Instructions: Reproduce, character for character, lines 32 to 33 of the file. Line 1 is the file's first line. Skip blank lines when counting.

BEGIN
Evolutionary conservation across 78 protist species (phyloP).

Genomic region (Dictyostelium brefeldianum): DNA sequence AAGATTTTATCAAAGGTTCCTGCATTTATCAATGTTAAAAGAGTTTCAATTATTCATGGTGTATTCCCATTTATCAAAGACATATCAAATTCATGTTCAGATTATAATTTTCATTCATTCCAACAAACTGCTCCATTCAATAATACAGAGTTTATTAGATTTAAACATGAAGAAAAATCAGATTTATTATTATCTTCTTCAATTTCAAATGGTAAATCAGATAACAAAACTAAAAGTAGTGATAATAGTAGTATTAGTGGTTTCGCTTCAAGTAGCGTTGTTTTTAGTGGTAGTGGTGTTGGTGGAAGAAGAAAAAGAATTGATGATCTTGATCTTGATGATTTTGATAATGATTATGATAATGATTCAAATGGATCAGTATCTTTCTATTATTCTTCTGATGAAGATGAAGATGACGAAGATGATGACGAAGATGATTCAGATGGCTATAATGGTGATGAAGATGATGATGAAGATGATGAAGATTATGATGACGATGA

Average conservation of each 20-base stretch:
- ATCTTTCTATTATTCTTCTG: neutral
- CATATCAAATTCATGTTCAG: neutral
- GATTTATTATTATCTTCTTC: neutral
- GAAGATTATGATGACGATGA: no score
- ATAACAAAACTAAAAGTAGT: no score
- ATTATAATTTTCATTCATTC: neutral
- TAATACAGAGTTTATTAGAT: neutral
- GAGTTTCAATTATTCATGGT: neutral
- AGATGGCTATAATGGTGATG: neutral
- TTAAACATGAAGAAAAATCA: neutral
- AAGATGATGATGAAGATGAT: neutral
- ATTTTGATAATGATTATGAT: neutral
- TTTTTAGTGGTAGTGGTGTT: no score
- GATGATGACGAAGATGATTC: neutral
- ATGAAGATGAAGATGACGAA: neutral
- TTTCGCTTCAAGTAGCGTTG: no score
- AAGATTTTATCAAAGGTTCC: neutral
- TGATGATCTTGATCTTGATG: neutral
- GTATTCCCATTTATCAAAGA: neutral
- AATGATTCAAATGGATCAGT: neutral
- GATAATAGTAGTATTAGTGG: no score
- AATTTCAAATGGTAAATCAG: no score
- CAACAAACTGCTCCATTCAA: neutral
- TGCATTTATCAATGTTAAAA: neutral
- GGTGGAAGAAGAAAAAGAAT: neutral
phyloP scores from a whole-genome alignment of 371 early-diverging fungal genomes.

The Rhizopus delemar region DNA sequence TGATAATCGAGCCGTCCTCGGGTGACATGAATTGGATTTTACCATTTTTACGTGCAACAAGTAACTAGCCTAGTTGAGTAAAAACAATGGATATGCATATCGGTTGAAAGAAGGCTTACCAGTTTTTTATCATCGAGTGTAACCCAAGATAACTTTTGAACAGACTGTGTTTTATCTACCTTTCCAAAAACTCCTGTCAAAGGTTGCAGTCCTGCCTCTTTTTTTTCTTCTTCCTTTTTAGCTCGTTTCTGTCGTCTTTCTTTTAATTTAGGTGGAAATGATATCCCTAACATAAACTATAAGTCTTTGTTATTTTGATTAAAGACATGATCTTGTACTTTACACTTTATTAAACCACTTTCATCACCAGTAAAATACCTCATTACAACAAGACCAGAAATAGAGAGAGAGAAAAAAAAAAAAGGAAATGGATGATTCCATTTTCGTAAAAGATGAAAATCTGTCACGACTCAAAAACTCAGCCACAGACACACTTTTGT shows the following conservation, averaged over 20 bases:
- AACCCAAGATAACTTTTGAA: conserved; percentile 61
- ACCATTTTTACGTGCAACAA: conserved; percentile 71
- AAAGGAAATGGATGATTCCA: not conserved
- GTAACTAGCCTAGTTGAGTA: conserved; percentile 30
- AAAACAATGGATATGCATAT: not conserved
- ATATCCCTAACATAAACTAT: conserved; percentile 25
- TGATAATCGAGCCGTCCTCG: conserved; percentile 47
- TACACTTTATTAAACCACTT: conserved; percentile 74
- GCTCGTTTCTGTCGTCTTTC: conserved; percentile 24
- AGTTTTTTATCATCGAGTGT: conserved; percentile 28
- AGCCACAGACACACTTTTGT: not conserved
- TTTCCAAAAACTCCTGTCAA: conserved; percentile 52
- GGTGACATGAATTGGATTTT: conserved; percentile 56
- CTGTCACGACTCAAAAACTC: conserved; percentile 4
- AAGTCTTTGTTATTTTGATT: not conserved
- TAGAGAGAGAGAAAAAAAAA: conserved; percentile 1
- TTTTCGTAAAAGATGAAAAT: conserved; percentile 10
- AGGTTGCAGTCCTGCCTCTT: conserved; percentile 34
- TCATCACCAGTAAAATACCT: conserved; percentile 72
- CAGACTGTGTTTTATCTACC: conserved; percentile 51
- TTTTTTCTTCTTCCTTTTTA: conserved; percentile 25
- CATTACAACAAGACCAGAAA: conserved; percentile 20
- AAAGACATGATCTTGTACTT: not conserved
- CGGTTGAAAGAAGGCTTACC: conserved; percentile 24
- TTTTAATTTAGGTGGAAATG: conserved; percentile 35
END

- ACCATTTTTACGTGCAACAA: conserved; percentile 71
- AAAGGAAATGGATGATTCCA: not conserved